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Expression and characterization of protein kinase C in isolated rabbit parietal cells.

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We investigated the expression, characterization and distribution of protein kinase C (PKC) isozymes in isolated rabbit parietal cells (PC). Cellular extracts of PC were analyzed by Western blot using isozyme-specific antibodies. The Ca2+-independent PKC-epsilon was detected in cytosolic, membrane and cytoskeletal fractions of basal and histamine-stimulated PC, whereas the Ca2+-dependent PKC-alpha was confined to the cytosolic and membrane fractions. Cytosolic and membrane fractions were partially purified by DEAE cellulose column chromatography with elution of increasing NaCl concentration. Eluates of 0.15 M and 0.3 M NaCl PC fractions were identified as PKC-alpha and -epsilon isoforms, respectively. Phorbol 12-myristate 13-acetate (TPA) treatment of PC for 15, 30 and 60 sec decreased significantly cytosolic PKC-alpha and increased membrane-associated PKC-alpha. In contrast to the distribution of PKC-alpha, TPA did not alter membrane or cytosolic level of PKC-epsilon. Comparison of the dose-response curves between TPA-induced hydrogen (H+) secretion, as measured by aminopyrine (AP) uptake, and the membrane-associated PKC-alpha suggests that translocation of PKC-alpha is not involved in the H+ secretory process in PC. Furthermore, a PKC inhibitor, staurosporine, produced a concentration-dependent enhancement of histamine-stimulated H+ secretion. These findings suggest that PKC-alpha plays a negative modulatory role, rather than an obligatory role, in H+ secretion. The localization and distribution of PKC-epsilon into the cytoskeletal fraction of PC also suggests that this isozyme may be involved in the cellular regulation of reversible morphological transformation during stimulation.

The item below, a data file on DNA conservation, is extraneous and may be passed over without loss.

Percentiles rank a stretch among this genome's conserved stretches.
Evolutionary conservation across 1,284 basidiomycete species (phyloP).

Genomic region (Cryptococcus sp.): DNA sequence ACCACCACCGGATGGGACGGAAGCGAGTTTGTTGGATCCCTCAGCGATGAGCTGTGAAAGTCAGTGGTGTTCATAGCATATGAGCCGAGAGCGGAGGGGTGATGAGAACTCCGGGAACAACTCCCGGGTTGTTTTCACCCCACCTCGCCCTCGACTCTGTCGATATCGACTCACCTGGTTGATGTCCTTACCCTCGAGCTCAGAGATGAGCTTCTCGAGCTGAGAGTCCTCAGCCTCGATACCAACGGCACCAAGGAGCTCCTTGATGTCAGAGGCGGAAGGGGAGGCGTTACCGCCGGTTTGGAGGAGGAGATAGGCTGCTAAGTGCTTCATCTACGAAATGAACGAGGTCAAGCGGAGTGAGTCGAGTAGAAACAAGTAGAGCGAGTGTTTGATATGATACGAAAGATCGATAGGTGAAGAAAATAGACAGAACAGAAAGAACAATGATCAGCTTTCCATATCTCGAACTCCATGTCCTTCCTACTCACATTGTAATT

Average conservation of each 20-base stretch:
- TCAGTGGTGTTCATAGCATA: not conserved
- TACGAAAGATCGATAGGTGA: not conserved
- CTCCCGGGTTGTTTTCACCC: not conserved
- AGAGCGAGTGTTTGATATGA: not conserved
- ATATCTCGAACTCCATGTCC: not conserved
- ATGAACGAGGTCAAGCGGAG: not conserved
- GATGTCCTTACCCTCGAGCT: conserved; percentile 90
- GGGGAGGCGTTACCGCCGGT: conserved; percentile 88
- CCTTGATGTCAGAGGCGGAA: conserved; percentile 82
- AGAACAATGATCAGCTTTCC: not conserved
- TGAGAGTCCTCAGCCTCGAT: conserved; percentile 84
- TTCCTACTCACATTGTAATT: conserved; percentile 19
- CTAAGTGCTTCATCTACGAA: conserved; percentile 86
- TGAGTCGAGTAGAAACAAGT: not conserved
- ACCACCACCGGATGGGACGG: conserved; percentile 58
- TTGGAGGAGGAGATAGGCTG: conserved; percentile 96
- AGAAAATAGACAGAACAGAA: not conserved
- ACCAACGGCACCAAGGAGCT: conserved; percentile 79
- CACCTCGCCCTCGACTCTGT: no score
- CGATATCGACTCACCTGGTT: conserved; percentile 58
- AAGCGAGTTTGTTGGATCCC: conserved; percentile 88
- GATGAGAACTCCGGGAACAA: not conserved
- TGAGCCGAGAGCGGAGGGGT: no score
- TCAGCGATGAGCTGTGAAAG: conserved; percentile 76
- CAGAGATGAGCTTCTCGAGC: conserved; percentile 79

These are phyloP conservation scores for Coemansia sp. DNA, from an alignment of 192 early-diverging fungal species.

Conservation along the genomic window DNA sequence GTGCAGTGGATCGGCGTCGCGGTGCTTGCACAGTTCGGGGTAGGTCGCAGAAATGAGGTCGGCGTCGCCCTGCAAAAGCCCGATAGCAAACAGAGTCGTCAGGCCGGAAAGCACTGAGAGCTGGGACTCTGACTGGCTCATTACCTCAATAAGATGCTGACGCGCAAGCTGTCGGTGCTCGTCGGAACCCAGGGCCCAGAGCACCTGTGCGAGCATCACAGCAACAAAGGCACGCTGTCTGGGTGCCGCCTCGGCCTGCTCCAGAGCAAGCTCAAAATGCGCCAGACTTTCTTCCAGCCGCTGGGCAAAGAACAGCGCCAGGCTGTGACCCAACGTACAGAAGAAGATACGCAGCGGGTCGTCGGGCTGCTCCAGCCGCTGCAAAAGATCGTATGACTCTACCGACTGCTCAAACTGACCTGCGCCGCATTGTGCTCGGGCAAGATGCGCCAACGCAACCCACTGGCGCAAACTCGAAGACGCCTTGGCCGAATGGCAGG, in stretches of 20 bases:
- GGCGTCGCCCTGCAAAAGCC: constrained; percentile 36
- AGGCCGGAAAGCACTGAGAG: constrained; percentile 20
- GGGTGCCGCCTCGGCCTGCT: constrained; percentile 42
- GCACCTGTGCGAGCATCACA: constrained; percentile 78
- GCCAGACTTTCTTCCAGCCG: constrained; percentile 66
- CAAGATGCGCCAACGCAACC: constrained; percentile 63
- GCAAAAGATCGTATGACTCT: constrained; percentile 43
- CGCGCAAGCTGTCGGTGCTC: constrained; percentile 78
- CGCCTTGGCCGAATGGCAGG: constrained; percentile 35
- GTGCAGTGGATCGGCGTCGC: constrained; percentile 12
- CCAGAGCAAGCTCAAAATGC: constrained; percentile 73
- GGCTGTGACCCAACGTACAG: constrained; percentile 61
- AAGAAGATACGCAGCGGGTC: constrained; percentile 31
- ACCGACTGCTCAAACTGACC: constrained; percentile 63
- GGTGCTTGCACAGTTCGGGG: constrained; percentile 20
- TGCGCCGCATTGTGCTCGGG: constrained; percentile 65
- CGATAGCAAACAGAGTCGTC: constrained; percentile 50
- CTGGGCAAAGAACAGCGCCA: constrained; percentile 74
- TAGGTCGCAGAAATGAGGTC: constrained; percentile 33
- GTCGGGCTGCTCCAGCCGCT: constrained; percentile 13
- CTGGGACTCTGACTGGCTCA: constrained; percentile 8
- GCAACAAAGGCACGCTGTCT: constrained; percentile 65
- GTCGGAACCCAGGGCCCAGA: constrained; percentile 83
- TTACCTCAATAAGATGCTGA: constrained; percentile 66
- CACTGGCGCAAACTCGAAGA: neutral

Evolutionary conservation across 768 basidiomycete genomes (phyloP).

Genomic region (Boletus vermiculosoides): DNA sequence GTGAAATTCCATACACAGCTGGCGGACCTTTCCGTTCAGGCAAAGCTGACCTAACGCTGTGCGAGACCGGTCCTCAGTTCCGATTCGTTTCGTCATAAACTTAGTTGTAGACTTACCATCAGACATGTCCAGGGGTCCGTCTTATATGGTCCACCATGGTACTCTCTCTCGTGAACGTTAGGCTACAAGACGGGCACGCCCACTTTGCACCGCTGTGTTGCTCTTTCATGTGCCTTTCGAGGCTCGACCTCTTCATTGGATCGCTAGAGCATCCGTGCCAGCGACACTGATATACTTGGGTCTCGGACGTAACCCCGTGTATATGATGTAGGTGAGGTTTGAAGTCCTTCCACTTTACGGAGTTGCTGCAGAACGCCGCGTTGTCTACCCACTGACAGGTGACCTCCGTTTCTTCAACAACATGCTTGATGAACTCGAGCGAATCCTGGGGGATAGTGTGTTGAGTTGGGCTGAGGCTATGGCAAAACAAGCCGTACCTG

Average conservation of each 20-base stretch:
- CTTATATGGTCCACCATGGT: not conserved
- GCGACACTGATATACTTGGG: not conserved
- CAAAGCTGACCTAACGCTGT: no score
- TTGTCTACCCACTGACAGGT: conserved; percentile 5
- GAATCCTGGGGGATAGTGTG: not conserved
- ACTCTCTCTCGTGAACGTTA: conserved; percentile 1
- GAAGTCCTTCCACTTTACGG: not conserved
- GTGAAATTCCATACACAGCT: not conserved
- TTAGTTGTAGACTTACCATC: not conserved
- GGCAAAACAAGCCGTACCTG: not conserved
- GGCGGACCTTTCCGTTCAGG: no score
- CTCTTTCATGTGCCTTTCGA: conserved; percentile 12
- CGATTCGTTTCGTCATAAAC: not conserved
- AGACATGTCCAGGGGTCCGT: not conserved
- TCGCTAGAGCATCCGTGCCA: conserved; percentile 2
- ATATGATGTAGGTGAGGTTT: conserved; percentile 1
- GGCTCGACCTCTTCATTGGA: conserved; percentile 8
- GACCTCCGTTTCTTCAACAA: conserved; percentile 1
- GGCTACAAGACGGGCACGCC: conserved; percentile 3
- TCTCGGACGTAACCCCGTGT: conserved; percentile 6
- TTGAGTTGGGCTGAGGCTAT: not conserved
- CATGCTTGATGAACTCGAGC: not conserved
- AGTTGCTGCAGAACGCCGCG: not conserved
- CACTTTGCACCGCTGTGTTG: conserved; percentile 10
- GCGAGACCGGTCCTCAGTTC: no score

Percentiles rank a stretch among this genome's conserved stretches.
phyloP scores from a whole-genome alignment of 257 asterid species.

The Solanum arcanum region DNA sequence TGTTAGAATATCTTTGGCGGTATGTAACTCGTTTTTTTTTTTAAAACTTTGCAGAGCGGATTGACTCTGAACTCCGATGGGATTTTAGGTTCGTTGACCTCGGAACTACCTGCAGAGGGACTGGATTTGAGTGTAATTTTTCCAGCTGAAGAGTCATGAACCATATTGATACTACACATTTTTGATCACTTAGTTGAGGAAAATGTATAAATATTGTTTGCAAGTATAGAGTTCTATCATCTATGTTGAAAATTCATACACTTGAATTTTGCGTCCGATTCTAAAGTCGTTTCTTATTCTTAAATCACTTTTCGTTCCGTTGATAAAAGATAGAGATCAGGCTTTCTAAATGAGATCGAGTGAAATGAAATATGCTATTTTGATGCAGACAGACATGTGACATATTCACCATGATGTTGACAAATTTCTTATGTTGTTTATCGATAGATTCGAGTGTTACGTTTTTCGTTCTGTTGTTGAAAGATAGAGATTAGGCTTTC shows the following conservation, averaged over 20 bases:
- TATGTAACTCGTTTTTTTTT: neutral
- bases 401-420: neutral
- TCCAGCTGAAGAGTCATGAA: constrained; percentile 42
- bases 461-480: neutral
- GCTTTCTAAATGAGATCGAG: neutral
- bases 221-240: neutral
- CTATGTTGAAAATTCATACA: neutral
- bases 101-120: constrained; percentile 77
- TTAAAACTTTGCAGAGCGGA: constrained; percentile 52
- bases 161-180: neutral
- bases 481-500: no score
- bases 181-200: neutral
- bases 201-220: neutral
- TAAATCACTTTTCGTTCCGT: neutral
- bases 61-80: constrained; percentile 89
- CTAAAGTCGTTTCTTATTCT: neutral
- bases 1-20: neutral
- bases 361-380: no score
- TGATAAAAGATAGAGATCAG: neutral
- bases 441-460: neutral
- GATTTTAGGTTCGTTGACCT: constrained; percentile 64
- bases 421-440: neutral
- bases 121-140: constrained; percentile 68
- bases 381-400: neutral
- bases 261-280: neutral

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Document Type: Research Article

Affiliations: Department of Medicine, Division of Gastroenterology, State University of New York Health Science Center, Syracuse, NY 13210, USA.

Publication date: May 1, 1999

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  • The International Journal of Molecular Medicine is a monthly, peer-reviewed journal devoted to the publication of high quality studies related to the molecular mechanisms of human disease. The journal welcomes research on all aspects of molecular and clinical research, ranging from biochemistry to immunology, pathology, genetics, human genomics, microbiology, molecular pathogenesis, molecular cardiology, molecular surgery and molecular psychology.

    The International Journal of Molecular Medicine aims to provide an insight for researchers within the community in regard to developing molecular tools and identifying molecular targets for the diagnosis and treatment of a diverse number of human diseases.
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